Date of Thesis
The present study investigated the relationships between parental psychological control and college students’ relational aggression and friendship quality. Based on previous research, it was expected that parents’ use of psychological control would be associated with students’ increased use of relational aggression with peers and lower friendship quality. Students completed a series of survey measures assessing their mothers’ and fathers’ use of psychological control, behavioral control, and warmth/acceptance. Students also completed a series of survey measures assessing their friendship quality, social skills, relational aggression, self-esteem, and social desirability. The study’s findings revealed that parental psychological control was associated with and predicted students’ increased use of relational aggression with peers. Parental psychological control was also associated with students’ lower friendship quality. However, parents’ use of psychological control did not predict students’ friendship quality after accounting for the influence of students’ personal and peer relationship variables. This finding suggests that characteristics of peer relationships may play a larger role than parenting behaviors in shaping college students’ friendships. The study also found that students who displayed higher levels of relational aggression had lower quality friendships. Other findings revealed that the relationship between parental psychological control and students’ friendship quality can be partially explained by students’ use of relational aggression with peers. Students’ friendship quality can also help to explain the influence of parental psychological control on students’ relational aggression. In addition, the study found that combinations of parenting behaviors were more informative predictors of students’ relational aggression and friendship quality than psychological control alone. Finally, this study revealed the importance of assessing participants’ social desirability when measuring sensitive personal qualities such as relational aggression, friendship quality, and self-esteem. Overall, this study contributes to the field of research on parental psychological control by revealing its effects on college students’ relational aggression and friendship quality.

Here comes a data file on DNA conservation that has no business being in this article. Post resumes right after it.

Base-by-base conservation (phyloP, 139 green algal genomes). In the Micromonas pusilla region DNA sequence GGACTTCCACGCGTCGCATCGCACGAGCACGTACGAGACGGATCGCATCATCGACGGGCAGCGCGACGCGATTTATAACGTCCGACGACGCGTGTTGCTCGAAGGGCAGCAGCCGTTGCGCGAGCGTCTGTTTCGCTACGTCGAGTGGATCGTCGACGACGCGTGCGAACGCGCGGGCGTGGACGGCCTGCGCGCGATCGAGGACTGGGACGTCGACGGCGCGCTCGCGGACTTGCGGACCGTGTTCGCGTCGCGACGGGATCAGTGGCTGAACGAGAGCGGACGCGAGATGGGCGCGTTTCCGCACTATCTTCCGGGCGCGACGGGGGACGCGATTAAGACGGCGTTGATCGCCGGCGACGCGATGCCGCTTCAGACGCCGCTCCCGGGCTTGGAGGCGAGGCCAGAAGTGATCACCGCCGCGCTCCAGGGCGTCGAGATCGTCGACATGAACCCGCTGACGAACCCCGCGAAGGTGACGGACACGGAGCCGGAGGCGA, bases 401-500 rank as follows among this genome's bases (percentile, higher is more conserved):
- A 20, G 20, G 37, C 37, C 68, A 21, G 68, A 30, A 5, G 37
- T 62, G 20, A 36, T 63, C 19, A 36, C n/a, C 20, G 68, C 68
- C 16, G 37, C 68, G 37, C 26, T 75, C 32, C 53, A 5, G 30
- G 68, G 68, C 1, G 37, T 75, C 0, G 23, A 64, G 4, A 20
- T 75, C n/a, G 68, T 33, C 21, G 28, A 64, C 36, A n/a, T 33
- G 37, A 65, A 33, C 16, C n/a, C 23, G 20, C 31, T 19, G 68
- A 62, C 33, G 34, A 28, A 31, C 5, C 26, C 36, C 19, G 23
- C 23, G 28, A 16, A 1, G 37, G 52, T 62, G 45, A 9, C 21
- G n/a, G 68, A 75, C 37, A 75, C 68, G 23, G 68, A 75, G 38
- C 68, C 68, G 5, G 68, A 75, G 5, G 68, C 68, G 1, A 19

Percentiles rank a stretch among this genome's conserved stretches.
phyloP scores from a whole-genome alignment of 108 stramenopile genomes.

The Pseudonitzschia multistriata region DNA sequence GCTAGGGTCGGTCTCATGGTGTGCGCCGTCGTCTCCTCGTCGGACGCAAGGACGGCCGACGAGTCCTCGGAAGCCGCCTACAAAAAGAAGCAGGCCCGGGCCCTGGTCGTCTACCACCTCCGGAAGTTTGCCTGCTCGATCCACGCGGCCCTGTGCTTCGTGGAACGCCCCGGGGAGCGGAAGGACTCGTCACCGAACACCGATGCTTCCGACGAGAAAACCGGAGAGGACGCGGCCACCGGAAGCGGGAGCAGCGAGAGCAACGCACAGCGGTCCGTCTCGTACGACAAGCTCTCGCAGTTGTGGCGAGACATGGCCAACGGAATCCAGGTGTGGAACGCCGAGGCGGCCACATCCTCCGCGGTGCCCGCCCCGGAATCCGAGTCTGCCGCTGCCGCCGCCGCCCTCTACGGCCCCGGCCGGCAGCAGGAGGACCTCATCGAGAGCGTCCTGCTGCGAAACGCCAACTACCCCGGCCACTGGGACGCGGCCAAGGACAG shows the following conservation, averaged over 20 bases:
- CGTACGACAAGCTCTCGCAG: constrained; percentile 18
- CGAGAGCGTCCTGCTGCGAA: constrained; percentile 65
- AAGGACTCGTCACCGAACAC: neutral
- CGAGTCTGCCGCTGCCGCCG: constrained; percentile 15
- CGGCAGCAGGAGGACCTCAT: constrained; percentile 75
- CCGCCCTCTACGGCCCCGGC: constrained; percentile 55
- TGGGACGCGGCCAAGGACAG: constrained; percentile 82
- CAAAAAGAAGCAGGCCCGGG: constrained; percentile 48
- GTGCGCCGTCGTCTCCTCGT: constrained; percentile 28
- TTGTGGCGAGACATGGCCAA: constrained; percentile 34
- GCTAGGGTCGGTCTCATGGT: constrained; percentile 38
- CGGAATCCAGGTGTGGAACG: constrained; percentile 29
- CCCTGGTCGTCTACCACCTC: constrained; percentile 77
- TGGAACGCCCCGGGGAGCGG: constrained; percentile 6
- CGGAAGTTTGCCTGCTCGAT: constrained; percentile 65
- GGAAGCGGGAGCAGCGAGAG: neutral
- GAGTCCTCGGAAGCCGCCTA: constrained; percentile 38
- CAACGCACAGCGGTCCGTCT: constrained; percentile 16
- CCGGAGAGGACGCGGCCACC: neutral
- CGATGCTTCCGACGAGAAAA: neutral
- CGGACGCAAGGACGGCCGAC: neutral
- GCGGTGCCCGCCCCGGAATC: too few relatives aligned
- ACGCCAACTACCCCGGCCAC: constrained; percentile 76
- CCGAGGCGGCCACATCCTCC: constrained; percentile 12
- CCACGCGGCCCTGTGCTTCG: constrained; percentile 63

Bachelor of Arts
Snider, Megan F., "The Impact of Parental Psychological Control on College Students’ Relational Aggression and Friendship Quality" (2013). Honors Theses. 286.